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Large-Scale, Community-Based Trial of a Personalized Drug-Related Problem Rectification System

A controlled trial of a system for rectifying and preventing drug-related problems was conducted to evaluate improvement in the efficiency of resource utilization.

Published Online: May 10,2017
Natan R. Kahan, PhD, RPh, MHA; Dan-Andrei Waitman, MD, MPH; Matityahu Berkovitch, MD; Shimona Yosselson Superstine, PharmD, MPH; Jacob Glazer, PhD; Abraham Weizman, MD; and Roni Shiloh, MD
ABSTRACT
 
Objectives: The risk of clinically significant drug-related problems is a major concern, particularly among elderly, polypharmacy-treated patients. Previous efforts to develop computerized alert systems have shown limited effectiveness. The purpose of this study was to evaluate the efficacy of a novel technology, the Drug-Drug Interaction Plus (DDI+) decision support system, used in a real-world ambulatory health maintenance organization (HMO) setting and developed to overcome the limitations of currently available programs.
Study Design: Controlled trial.
Methods: We conducted a controlled trial of the DDI+ system in Leumit Health Services (LHS), an HMO in Israel that provides coverage to approximately 700,000 members with approximately 2000 physicians nationally. All LHS physicians were geographically allocated by region to a study or control arm. Physician access rates, alert resolution rates, and resource utilization of their patients were evaluated and compared between the intervention and control arms.
Results: There were 5.6% (P = .001) fewer mean episodes of hospitalization, 1.5% (P = .01) fewer mean drugs dispensed, and 2.1% (P = .055) fewer mean episodes of imaging in
the intervention population versus controls. Drug-related problems that were re-encountered were often rectified without
re-accessing the system. 
Conclusions: Comparing the acceptance by physicians of the DDI+ system to reports of acceptance of similar systems, DDI+ was observed to be better accepted. This will possibly initiate improvements in resource utilization patterns. We surmise that improved physician willingness to access the system can be attributed to the novel graphic presentation, specificity, and integration of DDI+ into the work flow of routine clinical practice.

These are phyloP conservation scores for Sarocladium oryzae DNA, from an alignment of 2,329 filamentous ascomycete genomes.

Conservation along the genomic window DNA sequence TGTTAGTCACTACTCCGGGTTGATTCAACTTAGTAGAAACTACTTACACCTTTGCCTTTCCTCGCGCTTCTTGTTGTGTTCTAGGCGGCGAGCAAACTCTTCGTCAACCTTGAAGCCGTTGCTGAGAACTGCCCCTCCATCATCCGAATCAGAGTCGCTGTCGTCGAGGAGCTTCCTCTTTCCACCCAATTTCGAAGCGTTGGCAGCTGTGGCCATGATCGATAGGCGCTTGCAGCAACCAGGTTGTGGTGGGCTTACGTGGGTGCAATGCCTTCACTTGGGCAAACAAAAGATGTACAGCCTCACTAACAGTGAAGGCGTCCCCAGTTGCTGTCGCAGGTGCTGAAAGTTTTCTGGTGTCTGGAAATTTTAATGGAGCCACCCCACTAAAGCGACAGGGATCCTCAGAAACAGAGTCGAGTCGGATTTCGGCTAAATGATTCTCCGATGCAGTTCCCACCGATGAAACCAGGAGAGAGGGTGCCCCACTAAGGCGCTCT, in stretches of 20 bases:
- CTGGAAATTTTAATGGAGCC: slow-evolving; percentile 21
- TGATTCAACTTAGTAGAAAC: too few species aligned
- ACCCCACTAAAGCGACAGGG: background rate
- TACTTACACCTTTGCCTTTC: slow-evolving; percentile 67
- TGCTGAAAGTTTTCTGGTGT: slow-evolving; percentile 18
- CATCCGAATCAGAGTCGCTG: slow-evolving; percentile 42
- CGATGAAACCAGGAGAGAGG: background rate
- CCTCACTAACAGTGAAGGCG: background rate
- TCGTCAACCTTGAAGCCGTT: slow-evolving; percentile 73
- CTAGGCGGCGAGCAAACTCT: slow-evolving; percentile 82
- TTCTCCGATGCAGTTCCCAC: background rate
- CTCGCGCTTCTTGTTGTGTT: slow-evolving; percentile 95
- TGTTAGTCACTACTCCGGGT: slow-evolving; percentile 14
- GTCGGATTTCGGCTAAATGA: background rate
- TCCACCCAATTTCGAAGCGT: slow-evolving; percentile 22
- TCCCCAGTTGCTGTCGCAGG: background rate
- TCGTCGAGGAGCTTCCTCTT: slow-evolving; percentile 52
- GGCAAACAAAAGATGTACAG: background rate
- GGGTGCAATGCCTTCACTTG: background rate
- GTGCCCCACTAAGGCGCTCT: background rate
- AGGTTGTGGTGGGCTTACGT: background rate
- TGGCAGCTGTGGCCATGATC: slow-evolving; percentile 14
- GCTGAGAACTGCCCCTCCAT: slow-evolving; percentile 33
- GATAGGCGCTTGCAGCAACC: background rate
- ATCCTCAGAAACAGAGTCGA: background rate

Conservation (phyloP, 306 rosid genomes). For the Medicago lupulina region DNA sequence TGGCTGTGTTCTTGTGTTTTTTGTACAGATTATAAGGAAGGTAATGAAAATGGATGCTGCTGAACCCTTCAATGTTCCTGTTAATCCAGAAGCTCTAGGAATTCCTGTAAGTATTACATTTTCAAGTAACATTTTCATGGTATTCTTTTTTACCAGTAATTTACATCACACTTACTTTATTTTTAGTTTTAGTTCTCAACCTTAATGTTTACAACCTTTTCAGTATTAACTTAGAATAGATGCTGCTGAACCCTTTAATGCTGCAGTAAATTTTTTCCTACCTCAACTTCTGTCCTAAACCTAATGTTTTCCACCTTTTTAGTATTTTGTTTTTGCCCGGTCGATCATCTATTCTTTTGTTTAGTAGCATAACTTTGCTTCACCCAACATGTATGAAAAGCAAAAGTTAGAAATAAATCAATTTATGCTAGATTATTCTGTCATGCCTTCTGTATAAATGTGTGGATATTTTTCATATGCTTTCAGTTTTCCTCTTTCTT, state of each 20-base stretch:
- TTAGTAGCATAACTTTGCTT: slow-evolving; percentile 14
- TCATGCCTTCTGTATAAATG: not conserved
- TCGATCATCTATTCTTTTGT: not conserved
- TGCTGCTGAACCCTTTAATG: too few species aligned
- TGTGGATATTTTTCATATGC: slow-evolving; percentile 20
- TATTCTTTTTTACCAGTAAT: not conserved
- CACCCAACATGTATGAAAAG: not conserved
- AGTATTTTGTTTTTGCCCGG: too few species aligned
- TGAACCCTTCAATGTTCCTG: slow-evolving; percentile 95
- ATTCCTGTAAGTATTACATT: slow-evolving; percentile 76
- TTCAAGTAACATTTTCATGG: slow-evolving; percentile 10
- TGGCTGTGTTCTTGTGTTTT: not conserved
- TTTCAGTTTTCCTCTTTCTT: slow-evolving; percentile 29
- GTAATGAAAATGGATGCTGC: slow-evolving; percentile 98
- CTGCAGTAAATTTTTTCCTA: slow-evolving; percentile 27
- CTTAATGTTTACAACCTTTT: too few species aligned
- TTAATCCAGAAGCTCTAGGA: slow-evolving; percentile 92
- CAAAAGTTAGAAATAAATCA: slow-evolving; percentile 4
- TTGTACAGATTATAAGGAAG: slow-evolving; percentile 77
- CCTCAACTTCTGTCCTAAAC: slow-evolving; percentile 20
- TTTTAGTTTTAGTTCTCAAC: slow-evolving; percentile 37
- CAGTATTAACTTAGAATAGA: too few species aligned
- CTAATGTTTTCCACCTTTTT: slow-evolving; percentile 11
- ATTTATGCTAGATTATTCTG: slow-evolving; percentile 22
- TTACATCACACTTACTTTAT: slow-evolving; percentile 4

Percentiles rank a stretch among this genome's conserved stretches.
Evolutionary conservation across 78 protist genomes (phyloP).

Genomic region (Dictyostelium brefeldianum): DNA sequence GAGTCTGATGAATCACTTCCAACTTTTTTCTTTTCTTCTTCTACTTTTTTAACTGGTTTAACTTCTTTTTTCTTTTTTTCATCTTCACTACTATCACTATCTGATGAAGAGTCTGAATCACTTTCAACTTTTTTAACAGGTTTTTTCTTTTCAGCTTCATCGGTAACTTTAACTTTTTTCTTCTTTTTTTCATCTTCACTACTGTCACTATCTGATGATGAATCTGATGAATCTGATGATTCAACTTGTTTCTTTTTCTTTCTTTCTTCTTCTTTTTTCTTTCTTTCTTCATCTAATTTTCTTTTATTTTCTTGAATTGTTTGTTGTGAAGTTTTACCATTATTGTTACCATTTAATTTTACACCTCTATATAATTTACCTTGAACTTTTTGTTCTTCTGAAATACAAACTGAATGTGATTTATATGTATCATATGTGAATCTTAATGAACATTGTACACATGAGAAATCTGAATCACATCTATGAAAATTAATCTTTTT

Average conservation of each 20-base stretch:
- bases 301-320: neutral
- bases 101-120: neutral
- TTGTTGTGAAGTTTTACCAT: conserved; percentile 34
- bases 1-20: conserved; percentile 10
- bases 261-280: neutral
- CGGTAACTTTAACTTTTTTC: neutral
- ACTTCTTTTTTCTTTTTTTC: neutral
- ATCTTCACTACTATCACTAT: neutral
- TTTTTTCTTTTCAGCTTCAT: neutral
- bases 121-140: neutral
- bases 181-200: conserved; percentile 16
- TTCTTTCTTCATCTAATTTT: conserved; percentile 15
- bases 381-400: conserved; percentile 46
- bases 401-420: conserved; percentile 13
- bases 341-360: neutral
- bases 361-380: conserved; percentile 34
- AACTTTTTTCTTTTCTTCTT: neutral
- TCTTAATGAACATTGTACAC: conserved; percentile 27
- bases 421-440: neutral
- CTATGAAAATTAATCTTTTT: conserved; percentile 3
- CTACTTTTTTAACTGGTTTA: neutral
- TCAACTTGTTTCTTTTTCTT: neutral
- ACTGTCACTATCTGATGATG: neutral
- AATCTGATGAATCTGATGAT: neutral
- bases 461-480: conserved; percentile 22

Am J Pharm Benefits. 2017;9(2):-0
 

Drug prescribing is among the most powerful and ubiquitous tools employed by physicians for treating patients. Over the decades, thousands of safe and effective drugs have been added to the armamentarium at physicians’ disposal, empowering them to treat most of the acute and chronic conditions encountered in the community setting. 
 
These developments, however, while generally positive, have not emerged without adding concomitant risks of harm to the patient. Administration of multiple drugs, and of herbal preparations, vitamins, and food supplements, directly increases the risk of avoidable medication error–induced sequelae, which include adverse effects, pharmacokinetic interactions, decreased efficacy, morbidity, mortality, and unnecessary resource use.
 
Furthermore, the degree of risk is exacerbated when multiple physicians practicing various subspecialties independently prescribe medications for a patient in the absence of a case manager whose job would be to actively coordinate a cohesive care plan. 
 
The risk of clinically significant drug-related problems (CSDRPs) is of major concern, particularly among elderly, polypharmacy-treated patients in whom the incidence of major iatrogenic events is estimated at more than 25%.1-5 Overall, CSDRPs are responsible for approximately 2% to 5% of all hospital admissions.6,7 Unfortunately, the growing use of electronic health record (EHR)-based modules for addressing CSDRPs has not dramatically changed the occurrences of such outcomes, given that more than 90% of physicians override or do not use these modules.8-11

Accordingly, the development and implementation of intervention strategies, such as the requirement for pharmacists to assess drug-related problems prior to dispensing and improved uptake of existing technologies to prevent CSDRPs, is a well-established practice in managed care systems. 
 
Although significant progress has been made in developing new technologies, the applications currently available provide suboptimal prevention of CSDRPs. Their many shortcomings include lack of systematic assessment of pharmacokinetic/pharmacogenetic data,12 long and difficult-to-comprehend textual outputs,13-15 lack of suggestions for alternative drug options, an inability to evaluate drug combinations involving more than 2 concomitantly prescribed drugs, and limitation of use to the prescribing phase of the visit.
 
Additionally, because these systems are seldom evaluated in robust controlled trials, few data are generally available to clinicians and medical managers to evaluate the potential value of these technologies in a real-life clinical setting. 
 



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